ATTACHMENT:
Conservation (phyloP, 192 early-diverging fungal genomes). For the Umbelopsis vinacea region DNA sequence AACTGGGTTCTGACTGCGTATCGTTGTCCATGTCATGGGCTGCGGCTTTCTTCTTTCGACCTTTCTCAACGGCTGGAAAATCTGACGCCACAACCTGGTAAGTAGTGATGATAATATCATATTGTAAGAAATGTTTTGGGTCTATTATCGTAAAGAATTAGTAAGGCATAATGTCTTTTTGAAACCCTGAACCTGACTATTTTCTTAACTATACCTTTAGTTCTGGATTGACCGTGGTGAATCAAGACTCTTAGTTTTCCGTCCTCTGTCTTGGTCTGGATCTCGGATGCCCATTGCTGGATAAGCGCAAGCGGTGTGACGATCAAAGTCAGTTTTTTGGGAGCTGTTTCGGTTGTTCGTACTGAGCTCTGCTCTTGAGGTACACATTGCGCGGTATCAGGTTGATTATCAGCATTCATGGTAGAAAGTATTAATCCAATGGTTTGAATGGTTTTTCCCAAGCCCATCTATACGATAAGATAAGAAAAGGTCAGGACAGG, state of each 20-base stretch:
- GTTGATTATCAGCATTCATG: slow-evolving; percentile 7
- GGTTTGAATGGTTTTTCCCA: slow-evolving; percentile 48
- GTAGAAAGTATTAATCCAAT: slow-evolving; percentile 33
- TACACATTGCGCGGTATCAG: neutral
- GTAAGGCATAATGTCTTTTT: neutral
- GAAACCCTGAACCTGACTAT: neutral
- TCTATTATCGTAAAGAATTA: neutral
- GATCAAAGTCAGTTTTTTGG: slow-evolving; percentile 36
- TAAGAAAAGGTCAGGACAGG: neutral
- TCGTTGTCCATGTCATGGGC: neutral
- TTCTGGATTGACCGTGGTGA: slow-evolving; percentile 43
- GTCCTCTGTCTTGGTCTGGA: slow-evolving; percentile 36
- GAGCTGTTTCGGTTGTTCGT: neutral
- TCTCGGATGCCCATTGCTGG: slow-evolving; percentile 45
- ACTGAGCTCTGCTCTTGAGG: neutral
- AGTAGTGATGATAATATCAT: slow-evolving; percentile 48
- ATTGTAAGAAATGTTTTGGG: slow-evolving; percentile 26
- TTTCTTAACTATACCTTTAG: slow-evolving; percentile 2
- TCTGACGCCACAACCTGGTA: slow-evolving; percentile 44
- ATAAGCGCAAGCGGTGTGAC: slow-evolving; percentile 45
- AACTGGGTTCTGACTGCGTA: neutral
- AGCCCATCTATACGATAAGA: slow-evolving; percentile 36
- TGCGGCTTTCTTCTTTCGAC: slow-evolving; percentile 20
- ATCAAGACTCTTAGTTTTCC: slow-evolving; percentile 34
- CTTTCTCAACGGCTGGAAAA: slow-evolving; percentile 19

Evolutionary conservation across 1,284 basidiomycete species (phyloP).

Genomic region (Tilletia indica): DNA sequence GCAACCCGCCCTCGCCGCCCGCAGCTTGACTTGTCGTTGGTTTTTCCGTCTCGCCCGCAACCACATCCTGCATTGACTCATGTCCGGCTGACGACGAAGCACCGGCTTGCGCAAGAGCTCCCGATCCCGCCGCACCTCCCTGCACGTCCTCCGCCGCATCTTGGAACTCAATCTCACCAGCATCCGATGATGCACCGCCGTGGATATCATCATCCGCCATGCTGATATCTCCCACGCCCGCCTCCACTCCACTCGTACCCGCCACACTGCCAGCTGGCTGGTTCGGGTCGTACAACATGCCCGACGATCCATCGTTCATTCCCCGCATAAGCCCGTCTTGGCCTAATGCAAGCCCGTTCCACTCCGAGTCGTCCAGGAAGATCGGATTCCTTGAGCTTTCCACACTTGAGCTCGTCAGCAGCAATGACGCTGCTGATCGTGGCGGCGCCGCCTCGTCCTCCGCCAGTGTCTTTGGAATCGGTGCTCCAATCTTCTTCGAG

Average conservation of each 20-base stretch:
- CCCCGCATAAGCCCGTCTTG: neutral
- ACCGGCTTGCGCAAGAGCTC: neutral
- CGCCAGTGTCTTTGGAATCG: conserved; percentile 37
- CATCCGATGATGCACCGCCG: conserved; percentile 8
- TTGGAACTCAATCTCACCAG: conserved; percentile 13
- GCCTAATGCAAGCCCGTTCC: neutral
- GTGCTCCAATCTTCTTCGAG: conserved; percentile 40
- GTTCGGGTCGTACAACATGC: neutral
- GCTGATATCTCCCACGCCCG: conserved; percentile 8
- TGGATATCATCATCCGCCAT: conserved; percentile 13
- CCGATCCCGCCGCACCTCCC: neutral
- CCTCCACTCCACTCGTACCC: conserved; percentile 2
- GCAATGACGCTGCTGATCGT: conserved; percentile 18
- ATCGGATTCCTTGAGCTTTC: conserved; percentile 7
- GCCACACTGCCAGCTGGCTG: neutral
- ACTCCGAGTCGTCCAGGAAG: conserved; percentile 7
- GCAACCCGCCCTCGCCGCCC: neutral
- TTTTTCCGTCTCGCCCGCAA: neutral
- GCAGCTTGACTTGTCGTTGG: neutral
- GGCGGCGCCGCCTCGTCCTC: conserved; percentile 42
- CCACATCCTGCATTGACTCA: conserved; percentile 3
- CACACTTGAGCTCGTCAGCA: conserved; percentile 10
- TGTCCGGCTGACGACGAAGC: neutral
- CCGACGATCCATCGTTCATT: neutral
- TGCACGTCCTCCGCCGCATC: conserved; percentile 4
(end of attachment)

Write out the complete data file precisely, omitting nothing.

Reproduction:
Conservation (phyloP, 192 early-diverging fungal genomes). For the Umbelopsis vinacea region DNA sequence AACTGGGTTCTGACTGCGTATCGTTGTCCATGTCATGGGCTGCGGCTTTCTTCTTTCGACCTTTCTCAACGGCTGGAAAATCTGACGCCACAACCTGGTAAGTAGTGATGATAATATCATATTGTAAGAAATGTTTTGGGTCTATTATCGTAAAGAATTAGTAAGGCATAATGTCTTTTTGAAACCCTGAACCTGACTATTTTCTTAACTATACCTTTAGTTCTGGATTGACCGTGGTGAATCAAGACTCTTAGTTTTCCGTCCTCTGTCTTGGTCTGGATCTCGGATGCCCATTGCTGGATAAGCGCAAGCGGTGTGACGATCAAAGTCAGTTTTTTGGGAGCTGTTTCGGTTGTTCGTACTGAGCTCTGCTCTTGAGGTACACATTGCGCGGTATCAGGTTGATTATCAGCATTCATGGTAGAAAGTATTAATCCAATGGTTTGAATGGTTTTTCCCAAGCCCATCTATACGATAAGATAAGAAAAGGTCAGGACAGG, state of each 20-base stretch:
- GTTGATTATCAGCATTCATG: slow-evolving; percentile 7
- GGTTTGAATGGTTTTTCCCA: slow-evolving; percentile 48
- GTAGAAAGTATTAATCCAAT: slow-evolving; percentile 33
- TACACATTGCGCGGTATCAG: neutral
- GTAAGGCATAATGTCTTTTT: neutral
- GAAACCCTGAACCTGACTAT: neutral
- TCTATTATCGTAAAGAATTA: neutral
- GATCAAAGTCAGTTTTTTGG: slow-evolving; percentile 36
- TAAGAAAAGGTCAGGACAGG: neutral
- TCGTTGTCCATGTCATGGGC: neutral
- TTCTGGATTGACCGTGGTGA: slow-evolving; percentile 43
- GTCCTCTGTCTTGGTCTGGA: slow-evolving; percentile 36
- GAGCTGTTTCGGTTGTTCGT: neutral
- TCTCGGATGCCCATTGCTGG: slow-evolving; percentile 45
- ACTGAGCTCTGCTCTTGAGG: neutral
- AGTAGTGATGATAATATCAT: slow-evolving; percentile 48
- ATTGTAAGAAATGTTTTGGG: slow-evolving; percentile 26
- TTTCTTAACTATACCTTTAG: slow-evolving; percentile 2
- TCTGACGCCACAACCTGGTA: slow-evolving; percentile 44
- ATAAGCGCAAGCGGTGTGAC: slow-evolving; percentile 45
- AACTGGGTTCTGACTGCGTA: neutral
- AGCCCATCTATACGATAAGA: slow-evolving; percentile 36
- TGCGGCTTTCTTCTTTCGAC: slow-evolving; percentile 20
- ATCAAGACTCTTAGTTTTCC: slow-evolving; percentile 34
- CTTTCTCAACGGCTGGAAAA: slow-evolving; percentile 19

Evolutionary conservation across 1,284 basidiomycete species (phyloP).

Genomic region (Tilletia indica): DNA sequence GCAACCCGCCCTCGCCGCCCGCAGCTTGACTTGTCGTTGGTTTTTCCGTCTCGCCCGCAACCACATCCTGCATTGACTCATGTCCGGCTGACGACGAAGCACCGGCTTGCGCAAGAGCTCCCGATCCCGCCGCACCTCCCTGCACGTCCTCCGCCGCATCTTGGAACTCAATCTCACCAGCATCCGATGATGCACCGCCGTGGATATCATCATCCGCCATGCTGATATCTCCCACGCCCGCCTCCACTCCACTCGTACCCGCCACACTGCCAGCTGGCTGGTTCGGGTCGTACAACATGCCCGACGATCCATCGTTCATTCCCCGCATAAGCCCGTCTTGGCCTAATGCAAGCCCGTTCCACTCCGAGTCGTCCAGGAAGATCGGATTCCTTGAGCTTTCCACACTTGAGCTCGTCAGCAGCAATGACGCTGCTGATCGTGGCGGCGCCGCCTCGTCCTCCGCCAGTGTCTTTGGAATCGGTGCTCCAATCTTCTTCGAG

Average conservation of each 20-base stretch:
- CCCCGCATAAGCCCGTCTTG: neutral
- ACCGGCTTGCGCAAGAGCTC: neutral
- CGCCAGTGTCTTTGGAATCG: conserved; percentile 37
- CATCCGATGATGCACCGCCG: conserved; percentile 8
- TTGGAACTCAATCTCACCAG: conserved; percentile 13
- GCCTAATGCAAGCCCGTTCC: neutral
- GTGCTCCAATCTTCTTCGAG: conserved; percentile 40
- GTTCGGGTCGTACAACATGC: neutral
- GCTGATATCTCCCACGCCCG: conserved; percentile 8
- TGGATATCATCATCCGCCAT: conserved; percentile 13
- CCGATCCCGCCGCACCTCCC: neutral
- CCTCCACTCCACTCGTACCC: conserved; percentile 2
- GCAATGACGCTGCTGATCGT: conserved; percentile 18
- ATCGGATTCCTTGAGCTTTC: conserved; percentile 7
- GCCACACTGCCAGCTGGCTG: neutral
- ACTCCGAGTCGTCCAGGAAG: conserved; percentile 7
- GCAACCCGCCCTCGCCGCCC: neutral
- TTTTTCCGTCTCGCCCGCAA: neutral
- GCAGCTTGACTTGTCGTTGG: neutral
- GGCGGCGCCGCCTCGTCCTC: conserved; percentile 42
- CCACATCCTGCATTGACTCA: conserved; percentile 3
- CACACTTGAGCTCGTCAGCA: conserved; percentile 10
- TGTCCGGCTGACGACGAAGC: neutral
- CCGACGATCCATCGTTCATT: neutral
- TGCACGTCCTCCGCCGCATC: conserved; percentile 4